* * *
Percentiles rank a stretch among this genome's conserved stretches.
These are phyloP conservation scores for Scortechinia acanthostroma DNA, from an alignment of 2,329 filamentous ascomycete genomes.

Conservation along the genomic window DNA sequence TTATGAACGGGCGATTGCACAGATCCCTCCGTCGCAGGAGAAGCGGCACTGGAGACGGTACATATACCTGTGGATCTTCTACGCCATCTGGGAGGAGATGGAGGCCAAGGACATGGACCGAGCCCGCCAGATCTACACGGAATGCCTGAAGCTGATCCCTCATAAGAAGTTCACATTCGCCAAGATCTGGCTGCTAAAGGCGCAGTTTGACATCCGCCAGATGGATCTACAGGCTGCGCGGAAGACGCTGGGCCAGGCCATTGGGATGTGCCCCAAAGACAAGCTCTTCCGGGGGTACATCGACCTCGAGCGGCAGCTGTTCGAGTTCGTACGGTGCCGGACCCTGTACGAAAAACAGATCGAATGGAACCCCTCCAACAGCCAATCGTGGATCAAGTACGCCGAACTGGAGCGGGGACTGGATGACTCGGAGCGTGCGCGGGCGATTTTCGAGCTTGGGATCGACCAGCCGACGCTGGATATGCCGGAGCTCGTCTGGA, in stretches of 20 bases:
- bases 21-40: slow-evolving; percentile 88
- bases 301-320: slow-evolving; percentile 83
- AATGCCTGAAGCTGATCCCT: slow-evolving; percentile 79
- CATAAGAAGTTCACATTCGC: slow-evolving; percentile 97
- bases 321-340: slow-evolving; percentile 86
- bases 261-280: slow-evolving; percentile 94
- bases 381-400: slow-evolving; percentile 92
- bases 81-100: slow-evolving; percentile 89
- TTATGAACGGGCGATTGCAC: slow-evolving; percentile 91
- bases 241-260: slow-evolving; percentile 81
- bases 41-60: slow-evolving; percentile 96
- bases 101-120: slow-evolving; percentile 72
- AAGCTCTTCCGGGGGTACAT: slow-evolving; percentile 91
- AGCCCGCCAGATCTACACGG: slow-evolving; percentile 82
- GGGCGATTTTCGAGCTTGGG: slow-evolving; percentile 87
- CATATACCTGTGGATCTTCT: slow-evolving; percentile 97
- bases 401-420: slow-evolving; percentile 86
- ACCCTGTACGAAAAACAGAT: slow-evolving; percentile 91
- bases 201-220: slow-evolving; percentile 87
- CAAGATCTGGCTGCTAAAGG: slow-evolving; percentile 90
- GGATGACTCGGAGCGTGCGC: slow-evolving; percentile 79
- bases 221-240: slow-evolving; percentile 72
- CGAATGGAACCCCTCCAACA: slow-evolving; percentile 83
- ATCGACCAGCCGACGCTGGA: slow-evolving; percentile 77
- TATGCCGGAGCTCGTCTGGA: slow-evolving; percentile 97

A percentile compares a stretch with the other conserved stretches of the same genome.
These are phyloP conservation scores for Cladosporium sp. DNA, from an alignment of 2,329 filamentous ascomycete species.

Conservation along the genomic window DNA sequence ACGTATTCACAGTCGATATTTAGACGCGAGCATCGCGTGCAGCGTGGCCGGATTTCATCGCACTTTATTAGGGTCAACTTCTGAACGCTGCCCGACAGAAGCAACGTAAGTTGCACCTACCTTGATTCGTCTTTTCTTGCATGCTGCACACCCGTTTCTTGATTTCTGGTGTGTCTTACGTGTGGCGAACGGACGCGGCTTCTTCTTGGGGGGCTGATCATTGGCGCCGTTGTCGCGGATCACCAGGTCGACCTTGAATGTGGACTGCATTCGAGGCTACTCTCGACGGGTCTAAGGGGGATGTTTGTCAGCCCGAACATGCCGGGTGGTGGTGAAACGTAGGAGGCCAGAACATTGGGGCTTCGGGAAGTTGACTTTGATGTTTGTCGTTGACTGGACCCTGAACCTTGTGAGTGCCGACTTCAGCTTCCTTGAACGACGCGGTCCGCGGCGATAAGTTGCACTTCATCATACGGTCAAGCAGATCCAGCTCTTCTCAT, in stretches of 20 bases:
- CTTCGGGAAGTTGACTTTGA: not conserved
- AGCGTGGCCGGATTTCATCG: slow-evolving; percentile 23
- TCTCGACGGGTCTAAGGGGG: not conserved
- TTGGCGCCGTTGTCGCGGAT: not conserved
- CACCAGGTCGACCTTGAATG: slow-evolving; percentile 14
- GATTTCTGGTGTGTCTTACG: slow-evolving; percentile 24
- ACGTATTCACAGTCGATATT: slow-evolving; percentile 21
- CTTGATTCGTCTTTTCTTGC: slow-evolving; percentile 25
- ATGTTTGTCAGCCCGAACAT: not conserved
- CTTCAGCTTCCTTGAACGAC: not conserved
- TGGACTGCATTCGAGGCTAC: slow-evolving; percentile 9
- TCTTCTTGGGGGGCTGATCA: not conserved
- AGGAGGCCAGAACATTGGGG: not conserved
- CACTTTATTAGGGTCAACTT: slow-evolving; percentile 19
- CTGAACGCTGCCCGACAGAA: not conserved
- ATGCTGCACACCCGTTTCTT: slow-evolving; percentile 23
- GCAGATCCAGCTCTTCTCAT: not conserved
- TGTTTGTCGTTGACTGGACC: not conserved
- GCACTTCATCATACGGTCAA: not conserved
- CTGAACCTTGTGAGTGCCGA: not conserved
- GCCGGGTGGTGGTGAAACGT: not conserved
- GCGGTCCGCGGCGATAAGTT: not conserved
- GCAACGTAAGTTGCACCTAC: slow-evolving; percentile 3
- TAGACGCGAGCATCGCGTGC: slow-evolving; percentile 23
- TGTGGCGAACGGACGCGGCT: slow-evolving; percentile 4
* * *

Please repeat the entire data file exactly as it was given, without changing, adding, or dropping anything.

Percentiles rank a stretch among this genome's conserved stretches.
These are phyloP conservation scores for Scortechinia acanthostroma DNA, from an alignment of 2,329 filamentous ascomycete genomes.

Conservation along the genomic window DNA sequence TTATGAACGGGCGATTGCACAGATCCCTCCGTCGCAGGAGAAGCGGCACTGGAGACGGTACATATACCTGTGGATCTTCTACGCCATCTGGGAGGAGATGGAGGCCAAGGACATGGACCGAGCCCGCCAGATCTACACGGAATGCCTGAAGCTGATCCCTCATAAGAAGTTCACATTCGCCAAGATCTGGCTGCTAAAGGCGCAGTTTGACATCCGCCAGATGGATCTACAGGCTGCGCGGAAGACGCTGGGCCAGGCCATTGGGATGTGCCCCAAAGACAAGCTCTTCCGGGGGTACATCGACCTCGAGCGGCAGCTGTTCGAGTTCGTACGGTGCCGGACCCTGTACGAAAAACAGATCGAATGGAACCCCTCCAACAGCCAATCGTGGATCAAGTACGCCGAACTGGAGCGGGGACTGGATGACTCGGAGCGTGCGCGGGCGATTTTCGAGCTTGGGATCGACCAGCCGACGCTGGATATGCCGGAGCTCGTCTGGA, in stretches of 20 bases:
- bases 21-40: slow-evolving; percentile 88
- bases 301-320: slow-evolving; percentile 83
- AATGCCTGAAGCTGATCCCT: slow-evolving; percentile 79
- CATAAGAAGTTCACATTCGC: slow-evolving; percentile 97
- bases 321-340: slow-evolving; percentile 86
- bases 261-280: slow-evolving; percentile 94
- bases 381-400: slow-evolving; percentile 92
- bases 81-100: slow-evolving; percentile 89
- TTATGAACGGGCGATTGCAC: slow-evolving; percentile 91
- bases 241-260: slow-evolving; percentile 81
- bases 41-60: slow-evolving; percentile 96
- bases 101-120: slow-evolving; percentile 72
- AAGCTCTTCCGGGGGTACAT: slow-evolving; percentile 91
- AGCCCGCCAGATCTACACGG: slow-evolving; percentile 82
- GGGCGATTTTCGAGCTTGGG: slow-evolving; percentile 87
- CATATACCTGTGGATCTTCT: slow-evolving; percentile 97
- bases 401-420: slow-evolving; percentile 86
- ACCCTGTACGAAAAACAGAT: slow-evolving; percentile 91
- bases 201-220: slow-evolving; percentile 87
- CAAGATCTGGCTGCTAAAGG: slow-evolving; percentile 90
- GGATGACTCGGAGCGTGCGC: slow-evolving; percentile 79
- bases 221-240: slow-evolving; percentile 72
- CGAATGGAACCCCTCCAACA: slow-evolving; percentile 83
- ATCGACCAGCCGACGCTGGA: slow-evolving; percentile 77
- TATGCCGGAGCTCGTCTGGA: slow-evolving; percentile 97

A percentile compares a stretch with the other conserved stretches of the same genome.
These are phyloP conservation scores for Cladosporium sp. DNA, from an alignment of 2,329 filamentous ascomycete species.

Conservation along the genomic window DNA sequence ACGTATTCACAGTCGATATTTAGACGCGAGCATCGCGTGCAGCGTGGCCGGATTTCATCGCACTTTATTAGGGTCAACTTCTGAACGCTGCCCGACAGAAGCAACGTAAGTTGCACCTACCTTGATTCGTCTTTTCTTGCATGCTGCACACCCGTTTCTTGATTTCTGGTGTGTCTTACGTGTGGCGAACGGACGCGGCTTCTTCTTGGGGGGCTGATCATTGGCGCCGTTGTCGCGGATCACCAGGTCGACCTTGAATGTGGACTGCATTCGAGGCTACTCTCGACGGGTCTAAGGGGGATGTTTGTCAGCCCGAACATGCCGGGTGGTGGTGAAACGTAGGAGGCCAGAACATTGGGGCTTCGGGAAGTTGACTTTGATGTTTGTCGTTGACTGGACCCTGAACCTTGTGAGTGCCGACTTCAGCTTCCTTGAACGACGCGGTCCGCGGCGATAAGTTGCACTTCATCATACGGTCAAGCAGATCCAGCTCTTCTCAT, in stretches of 20 bases:
- CTTCGGGAAGTTGACTTTGA: not conserved
- AGCGTGGCCGGATTTCATCG: slow-evolving; percentile 23
- TCTCGACGGGTCTAAGGGGG: not conserved
- TTGGCGCCGTTGTCGCGGAT: not conserved
- CACCAGGTCGACCTTGAATG: slow-evolving; percentile 14
- GATTTCTGGTGTGTCTTACG: slow-evolving; percentile 24
- ACGTATTCACAGTCGATATT: slow-evolving; percentile 21
- CTTGATTCGTCTTTTCTTGC: slow-evolving; percentile 25
- ATGTTTGTCAGCCCGAACAT: not conserved
- CTTCAGCTTCCTTGAACGAC: not conserved
- TGGACTGCATTCGAGGCTAC: slow-evolving; percentile 9
- TCTTCTTGGGGGGCTGATCA: not conserved
- AGGAGGCCAGAACATTGGGG: not conserved
- CACTTTATTAGGGTCAACTT: slow-evolving; percentile 19
- CTGAACGCTGCCCGACAGAA: not conserved
- ATGCTGCACACCCGTTTCTT: slow-evolving; percentile 23
- GCAGATCCAGCTCTTCTCAT: not conserved
- TGTTTGTCGTTGACTGGACC: not conserved
- GCACTTCATCATACGGTCAA: not conserved
- CTGAACCTTGTGAGTGCCGA: not conserved
- GCCGGGTGGTGGTGAAACGT: not conserved
- GCGGTCCGCGGCGATAAGTT: not conserved
- GCAACGTAAGTTGCACCTAC: slow-evolving; percentile 3
- TAGACGCGAGCATCGCGTGC: slow-evolving; percentile 23
- TGTGGCGAACGGACGCGGCT: slow-evolving; percentile 4